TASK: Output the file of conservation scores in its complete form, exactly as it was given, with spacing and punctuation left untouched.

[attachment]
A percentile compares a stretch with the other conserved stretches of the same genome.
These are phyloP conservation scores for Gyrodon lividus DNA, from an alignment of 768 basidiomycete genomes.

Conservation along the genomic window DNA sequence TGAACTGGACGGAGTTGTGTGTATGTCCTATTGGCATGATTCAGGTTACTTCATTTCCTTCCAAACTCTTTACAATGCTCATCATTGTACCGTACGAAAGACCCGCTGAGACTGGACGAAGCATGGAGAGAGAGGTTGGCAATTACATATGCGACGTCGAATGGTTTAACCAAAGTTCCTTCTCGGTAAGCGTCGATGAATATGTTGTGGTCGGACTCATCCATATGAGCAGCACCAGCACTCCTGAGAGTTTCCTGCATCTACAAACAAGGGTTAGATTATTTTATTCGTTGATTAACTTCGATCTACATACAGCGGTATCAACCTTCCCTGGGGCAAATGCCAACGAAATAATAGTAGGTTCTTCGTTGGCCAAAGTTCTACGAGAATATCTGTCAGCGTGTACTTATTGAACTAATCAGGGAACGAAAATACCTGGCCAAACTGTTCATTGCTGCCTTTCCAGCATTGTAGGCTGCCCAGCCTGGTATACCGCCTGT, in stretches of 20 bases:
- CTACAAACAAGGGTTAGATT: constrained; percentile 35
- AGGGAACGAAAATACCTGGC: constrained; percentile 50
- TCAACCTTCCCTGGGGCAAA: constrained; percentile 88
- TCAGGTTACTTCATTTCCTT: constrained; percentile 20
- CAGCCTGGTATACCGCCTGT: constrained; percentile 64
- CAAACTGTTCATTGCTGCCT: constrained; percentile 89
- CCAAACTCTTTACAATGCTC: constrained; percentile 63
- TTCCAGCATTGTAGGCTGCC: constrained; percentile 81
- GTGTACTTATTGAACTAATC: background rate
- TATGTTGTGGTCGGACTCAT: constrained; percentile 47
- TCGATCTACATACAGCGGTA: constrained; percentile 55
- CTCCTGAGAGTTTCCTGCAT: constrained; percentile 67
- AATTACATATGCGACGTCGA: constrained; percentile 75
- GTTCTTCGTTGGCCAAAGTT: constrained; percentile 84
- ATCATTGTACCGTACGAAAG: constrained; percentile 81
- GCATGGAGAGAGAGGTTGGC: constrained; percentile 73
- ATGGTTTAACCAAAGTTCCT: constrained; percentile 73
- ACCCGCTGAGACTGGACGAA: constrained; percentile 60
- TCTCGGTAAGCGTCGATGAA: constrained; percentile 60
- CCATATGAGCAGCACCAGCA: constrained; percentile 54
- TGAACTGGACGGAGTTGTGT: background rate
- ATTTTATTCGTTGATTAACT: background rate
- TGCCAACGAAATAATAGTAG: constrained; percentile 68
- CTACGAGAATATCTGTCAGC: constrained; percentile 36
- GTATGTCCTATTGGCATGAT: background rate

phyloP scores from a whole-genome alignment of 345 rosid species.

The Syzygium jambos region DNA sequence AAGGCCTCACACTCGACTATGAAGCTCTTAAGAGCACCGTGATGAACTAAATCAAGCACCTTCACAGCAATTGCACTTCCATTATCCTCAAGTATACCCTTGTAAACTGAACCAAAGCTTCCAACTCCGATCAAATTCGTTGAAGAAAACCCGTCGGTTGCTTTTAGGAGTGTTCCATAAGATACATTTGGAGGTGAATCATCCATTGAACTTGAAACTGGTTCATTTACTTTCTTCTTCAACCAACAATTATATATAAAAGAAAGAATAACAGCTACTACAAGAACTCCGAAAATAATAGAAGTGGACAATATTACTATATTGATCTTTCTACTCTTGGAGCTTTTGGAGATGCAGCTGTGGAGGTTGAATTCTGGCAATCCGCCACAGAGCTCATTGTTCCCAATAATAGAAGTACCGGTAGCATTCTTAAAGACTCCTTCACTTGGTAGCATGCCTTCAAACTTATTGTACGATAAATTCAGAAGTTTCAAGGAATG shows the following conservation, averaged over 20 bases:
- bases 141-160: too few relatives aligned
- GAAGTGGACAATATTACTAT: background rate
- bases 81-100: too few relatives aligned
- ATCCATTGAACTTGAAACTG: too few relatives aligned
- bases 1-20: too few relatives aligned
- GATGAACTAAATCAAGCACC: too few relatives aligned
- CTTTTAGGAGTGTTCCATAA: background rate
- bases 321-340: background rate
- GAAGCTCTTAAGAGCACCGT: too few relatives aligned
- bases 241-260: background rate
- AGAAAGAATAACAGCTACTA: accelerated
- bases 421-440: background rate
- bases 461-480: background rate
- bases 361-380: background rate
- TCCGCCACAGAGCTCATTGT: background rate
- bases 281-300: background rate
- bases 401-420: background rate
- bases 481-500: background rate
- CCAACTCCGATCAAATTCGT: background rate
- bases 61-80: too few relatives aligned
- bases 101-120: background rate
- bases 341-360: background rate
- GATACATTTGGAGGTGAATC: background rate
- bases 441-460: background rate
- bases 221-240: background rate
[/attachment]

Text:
A percentile compares a stretch with the other conserved stretches of the same genome.
These are phyloP conservation scores for Gyrodon lividus DNA, from an alignment of 768 basidiomycete genomes.

Conservation along the genomic window DNA sequence TGAACTGGACGGAGTTGTGTGTATGTCCTATTGGCATGATTCAGGTTACTTCATTTCCTTCCAAACTCTTTACAATGCTCATCATTGTACCGTACGAAAGACCCGCTGAGACTGGACGAAGCATGGAGAGAGAGGTTGGCAATTACATATGCGACGTCGAATGGTTTAACCAAAGTTCCTTCTCGGTAAGCGTCGATGAATATGTTGTGGTCGGACTCATCCATATGAGCAGCACCAGCACTCCTGAGAGTTTCCTGCATCTACAAACAAGGGTTAGATTATTTTATTCGTTGATTAACTTCGATCTACATACAGCGGTATCAACCTTCCCTGGGGCAAATGCCAACGAAATAATAGTAGGTTCTTCGTTGGCCAAAGTTCTACGAGAATATCTGTCAGCGTGTACTTATTGAACTAATCAGGGAACGAAAATACCTGGCCAAACTGTTCATTGCTGCCTTTCCAGCATTGTAGGCTGCCCAGCCTGGTATACCGCCTGT, in stretches of 20 bases:
- CTACAAACAAGGGTTAGATT: constrained; percentile 35
- AGGGAACGAAAATACCTGGC: constrained; percentile 50
- TCAACCTTCCCTGGGGCAAA: constrained; percentile 88
- TCAGGTTACTTCATTTCCTT: constrained; percentile 20
- CAGCCTGGTATACCGCCTGT: constrained; percentile 64
- CAAACTGTTCATTGCTGCCT: constrained; percentile 89
- CCAAACTCTTTACAATGCTC: constrained; percentile 63
- TTCCAGCATTGTAGGCTGCC: constrained; percentile 81
- GTGTACTTATTGAACTAATC: background rate
- TATGTTGTGGTCGGACTCAT: constrained; percentile 47
- TCGATCTACATACAGCGGTA: constrained; percentile 55
- CTCCTGAGAGTTTCCTGCAT: constrained; percentile 67
- AATTACATATGCGACGTCGA: constrained; percentile 75
- GTTCTTCGTTGGCCAAAGTT: constrained; percentile 84
- ATCATTGTACCGTACGAAAG: constrained; percentile 81
- GCATGGAGAGAGAGGTTGGC: constrained; percentile 73
- ATGGTTTAACCAAAGTTCCT: constrained; percentile 73
- ACCCGCTGAGACTGGACGAA: constrained; percentile 60
- TCTCGGTAAGCGTCGATGAA: constrained; percentile 60
- CCATATGAGCAGCACCAGCA: constrained; percentile 54
- TGAACTGGACGGAGTTGTGT: background rate
- ATTTTATTCGTTGATTAACT: background rate
- TGCCAACGAAATAATAGTAG: constrained; percentile 68
- CTACGAGAATATCTGTCAGC: constrained; percentile 36
- GTATGTCCTATTGGCATGAT: background rate

phyloP scores from a whole-genome alignment of 345 rosid species.

The Syzygium jambos region DNA sequence AAGGCCTCACACTCGACTATGAAGCTCTTAAGAGCACCGTGATGAACTAAATCAAGCACCTTCACAGCAATTGCACTTCCATTATCCTCAAGTATACCCTTGTAAACTGAACCAAAGCTTCCAACTCCGATCAAATTCGTTGAAGAAAACCCGTCGGTTGCTTTTAGGAGTGTTCCATAAGATACATTTGGAGGTGAATCATCCATTGAACTTGAAACTGGTTCATTTACTTTCTTCTTCAACCAACAATTATATATAAAAGAAAGAATAACAGCTACTACAAGAACTCCGAAAATAATAGAAGTGGACAATATTACTATATTGATCTTTCTACTCTTGGAGCTTTTGGAGATGCAGCTGTGGAGGTTGAATTCTGGCAATCCGCCACAGAGCTCATTGTTCCCAATAATAGAAGTACCGGTAGCATTCTTAAAGACTCCTTCACTTGGTAGCATGCCTTCAAACTTATTGTACGATAAATTCAGAAGTTTCAAGGAATG shows the following conservation, averaged over 20 bases:
- bases 141-160: too few relatives aligned
- GAAGTGGACAATATTACTAT: background rate
- bases 81-100: too few relatives aligned
- ATCCATTGAACTTGAAACTG: too few relatives aligned
- bases 1-20: too few relatives aligned
- GATGAACTAAATCAAGCACC: too few relatives aligned
- CTTTTAGGAGTGTTCCATAA: background rate
- bases 321-340: background rate
- GAAGCTCTTAAGAGCACCGT: too few relatives aligned
- bases 241-260: background rate
- AGAAAGAATAACAGCTACTA: accelerated
- bases 421-440: background rate
- bases 461-480: background rate
- bases 361-380: background rate
- TCCGCCACAGAGCTCATTGT: background rate
- bases 281-300: background rate
- bases 401-420: background rate
- bases 481-500: background rate
- CCAACTCCGATCAAATTCGT: background rate
- bases 61-80: too few relatives aligned
- bases 101-120: background rate
- bases 341-360: background rate
- GATACATTTGGAGGTGAATC: background rate
- bases 441-460: background rate
- bases 221-240: background rate